The wilty tomato mutants flacca and sitiens are impaired in the oxidation of ABA-aldehyde to ABA

Authors

  • I. B. TAYLOR,

    Corresponding author
    1. Department of Physiology and Environmental Science, University of Nottingham, School of Agriculture, Sutton Bonington, Leicestershire LE12 5RD, U.K.
      *Dr. I. B. Taylor, Department of Physiology and Environmental Science, University of Nottingham, School of Agriculture, Sutton Bonington, Leicestershire LE12 5RD, U.K.
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  • R. S. T. LINFORTH,

    1. Department of Physiology and Environmental Science, University of Nottingham, School of Agriculture, Sutton Bonington, Leicestershire LE12 5RD, U.K.
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  • R. J. AL-NAIEB,

    1. Department of Chemistry, University of Technology, Loughborough, Leicestershire, U.K.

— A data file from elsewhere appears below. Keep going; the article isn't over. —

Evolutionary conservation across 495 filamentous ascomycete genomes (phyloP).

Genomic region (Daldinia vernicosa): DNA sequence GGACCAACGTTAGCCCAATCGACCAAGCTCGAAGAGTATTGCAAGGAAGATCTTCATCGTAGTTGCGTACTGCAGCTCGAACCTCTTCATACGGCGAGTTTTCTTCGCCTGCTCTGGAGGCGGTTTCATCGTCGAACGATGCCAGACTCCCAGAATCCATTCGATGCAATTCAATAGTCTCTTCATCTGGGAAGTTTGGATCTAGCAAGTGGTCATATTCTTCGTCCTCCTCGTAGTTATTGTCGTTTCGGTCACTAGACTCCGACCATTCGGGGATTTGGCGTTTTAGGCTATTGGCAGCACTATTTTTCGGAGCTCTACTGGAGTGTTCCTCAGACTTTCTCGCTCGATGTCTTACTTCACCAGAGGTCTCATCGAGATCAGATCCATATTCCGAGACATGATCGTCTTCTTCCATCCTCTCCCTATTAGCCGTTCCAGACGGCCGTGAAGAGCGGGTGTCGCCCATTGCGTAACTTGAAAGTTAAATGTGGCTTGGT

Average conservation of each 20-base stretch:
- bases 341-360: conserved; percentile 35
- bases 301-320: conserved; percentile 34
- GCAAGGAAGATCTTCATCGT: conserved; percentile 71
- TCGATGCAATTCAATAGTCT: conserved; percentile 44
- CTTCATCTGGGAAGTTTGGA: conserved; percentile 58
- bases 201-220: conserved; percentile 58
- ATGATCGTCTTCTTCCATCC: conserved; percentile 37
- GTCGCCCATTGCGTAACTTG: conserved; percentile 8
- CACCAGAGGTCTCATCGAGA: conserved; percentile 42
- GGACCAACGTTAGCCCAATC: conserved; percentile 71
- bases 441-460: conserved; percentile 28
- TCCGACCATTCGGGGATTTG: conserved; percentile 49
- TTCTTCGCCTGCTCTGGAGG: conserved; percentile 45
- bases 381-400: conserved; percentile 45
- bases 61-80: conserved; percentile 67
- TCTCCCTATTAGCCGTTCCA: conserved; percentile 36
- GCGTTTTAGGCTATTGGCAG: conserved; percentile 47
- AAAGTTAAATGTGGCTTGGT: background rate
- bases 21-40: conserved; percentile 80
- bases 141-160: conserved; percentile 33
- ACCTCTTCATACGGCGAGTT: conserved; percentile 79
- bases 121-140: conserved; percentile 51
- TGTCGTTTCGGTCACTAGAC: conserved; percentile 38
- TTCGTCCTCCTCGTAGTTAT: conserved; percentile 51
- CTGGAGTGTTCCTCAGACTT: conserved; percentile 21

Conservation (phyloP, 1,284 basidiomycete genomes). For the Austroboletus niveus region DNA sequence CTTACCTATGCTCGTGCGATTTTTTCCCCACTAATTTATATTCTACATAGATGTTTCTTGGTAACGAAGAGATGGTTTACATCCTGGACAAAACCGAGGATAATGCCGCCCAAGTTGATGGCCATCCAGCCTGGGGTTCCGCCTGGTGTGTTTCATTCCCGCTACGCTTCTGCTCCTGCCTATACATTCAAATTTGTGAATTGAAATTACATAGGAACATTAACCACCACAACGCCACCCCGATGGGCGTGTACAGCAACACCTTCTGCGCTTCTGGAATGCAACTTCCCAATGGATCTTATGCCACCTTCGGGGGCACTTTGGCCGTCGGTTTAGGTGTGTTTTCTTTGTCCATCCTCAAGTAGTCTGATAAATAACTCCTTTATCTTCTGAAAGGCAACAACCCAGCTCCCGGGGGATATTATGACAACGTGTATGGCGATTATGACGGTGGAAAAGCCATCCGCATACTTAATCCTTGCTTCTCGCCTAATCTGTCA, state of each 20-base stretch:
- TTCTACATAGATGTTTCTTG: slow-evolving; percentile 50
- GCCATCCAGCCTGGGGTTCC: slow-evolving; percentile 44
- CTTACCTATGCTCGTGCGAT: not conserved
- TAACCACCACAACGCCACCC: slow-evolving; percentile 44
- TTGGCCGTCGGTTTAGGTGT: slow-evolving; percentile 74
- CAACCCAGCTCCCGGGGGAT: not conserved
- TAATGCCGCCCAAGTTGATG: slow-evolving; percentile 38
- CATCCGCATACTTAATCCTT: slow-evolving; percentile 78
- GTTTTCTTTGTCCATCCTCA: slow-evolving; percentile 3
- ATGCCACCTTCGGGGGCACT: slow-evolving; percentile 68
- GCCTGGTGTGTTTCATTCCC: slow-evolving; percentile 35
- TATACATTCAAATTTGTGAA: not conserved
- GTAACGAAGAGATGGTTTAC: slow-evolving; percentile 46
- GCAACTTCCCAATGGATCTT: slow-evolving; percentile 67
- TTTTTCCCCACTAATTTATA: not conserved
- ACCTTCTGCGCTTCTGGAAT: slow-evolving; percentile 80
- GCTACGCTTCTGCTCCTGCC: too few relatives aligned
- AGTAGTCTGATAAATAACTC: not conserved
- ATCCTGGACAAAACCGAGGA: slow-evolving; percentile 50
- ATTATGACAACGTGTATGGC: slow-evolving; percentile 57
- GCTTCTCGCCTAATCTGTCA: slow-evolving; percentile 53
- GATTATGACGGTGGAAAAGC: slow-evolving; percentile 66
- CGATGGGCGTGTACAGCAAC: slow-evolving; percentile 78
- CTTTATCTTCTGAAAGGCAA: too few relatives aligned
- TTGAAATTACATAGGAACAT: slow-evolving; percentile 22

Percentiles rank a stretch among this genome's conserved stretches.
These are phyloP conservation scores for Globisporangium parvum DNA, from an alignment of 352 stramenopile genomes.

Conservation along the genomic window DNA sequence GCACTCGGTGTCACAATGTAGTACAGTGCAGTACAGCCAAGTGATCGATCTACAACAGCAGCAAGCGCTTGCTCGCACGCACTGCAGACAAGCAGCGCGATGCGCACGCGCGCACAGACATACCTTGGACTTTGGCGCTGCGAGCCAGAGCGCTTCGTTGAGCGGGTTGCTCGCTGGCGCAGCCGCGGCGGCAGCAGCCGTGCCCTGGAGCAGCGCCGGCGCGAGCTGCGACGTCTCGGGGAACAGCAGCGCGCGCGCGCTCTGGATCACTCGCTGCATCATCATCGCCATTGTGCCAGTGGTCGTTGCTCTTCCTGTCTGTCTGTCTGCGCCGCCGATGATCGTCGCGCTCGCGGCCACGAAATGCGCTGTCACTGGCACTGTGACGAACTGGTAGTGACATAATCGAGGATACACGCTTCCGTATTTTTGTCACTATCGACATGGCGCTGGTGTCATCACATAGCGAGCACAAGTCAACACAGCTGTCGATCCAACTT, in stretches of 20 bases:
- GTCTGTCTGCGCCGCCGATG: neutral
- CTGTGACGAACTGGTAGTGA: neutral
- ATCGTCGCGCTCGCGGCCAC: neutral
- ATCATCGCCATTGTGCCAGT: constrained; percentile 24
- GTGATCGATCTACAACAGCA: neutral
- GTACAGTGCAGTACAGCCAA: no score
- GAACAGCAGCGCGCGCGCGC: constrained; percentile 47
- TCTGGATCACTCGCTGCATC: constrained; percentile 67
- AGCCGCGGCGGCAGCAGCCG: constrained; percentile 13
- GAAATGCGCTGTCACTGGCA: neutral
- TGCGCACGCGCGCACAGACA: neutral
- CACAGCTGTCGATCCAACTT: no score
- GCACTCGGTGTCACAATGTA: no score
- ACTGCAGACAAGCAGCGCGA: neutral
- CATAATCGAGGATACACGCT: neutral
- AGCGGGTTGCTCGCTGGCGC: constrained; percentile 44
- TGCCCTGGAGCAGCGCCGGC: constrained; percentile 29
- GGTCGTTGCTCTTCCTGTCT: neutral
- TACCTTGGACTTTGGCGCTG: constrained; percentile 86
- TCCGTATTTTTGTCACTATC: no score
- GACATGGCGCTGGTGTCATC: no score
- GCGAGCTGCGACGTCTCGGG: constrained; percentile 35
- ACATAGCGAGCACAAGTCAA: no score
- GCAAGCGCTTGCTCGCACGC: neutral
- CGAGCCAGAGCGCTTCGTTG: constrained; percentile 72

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  • W. R. BOWMAN,

    1. Department of Chemistry, University of Technology, Loughborough, Leicestershire, U.K.
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  • B. A. MARPLES

    1. Department of Chemistry, University of Technology, Loughborough, Leicestershire, U.K.
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*Dr. I. B. Taylor, Department of Physiology and Environmental Science, University of Nottingham, School of Agriculture, Sutton Bonington, Leicestershire LE12 5RD, U.K.

Abstract

Abstract. Deuterium-labelled ABA-aldehyde was fed to various tomato genotypes. Normal and notabilis mutant plants incorporated substantial amounts of the label into ABA. In contrast, two ABA-deficient mutants, flacca and sitiens, reduced ABA-aldehyde to a mixture of cis- and trans-ABA alcohol rather than oxidizing it to ABA. It was concluded that ABA-aldehyde is the immediate precursor of ABA in higher plants. It appears that the flacca and sitiens lesions both act to block the last step of the ABA biosynthetic pathway. The mutant gene loci are likely to be involved in coding for different sub-units of the same dehydrogenase enzyme.

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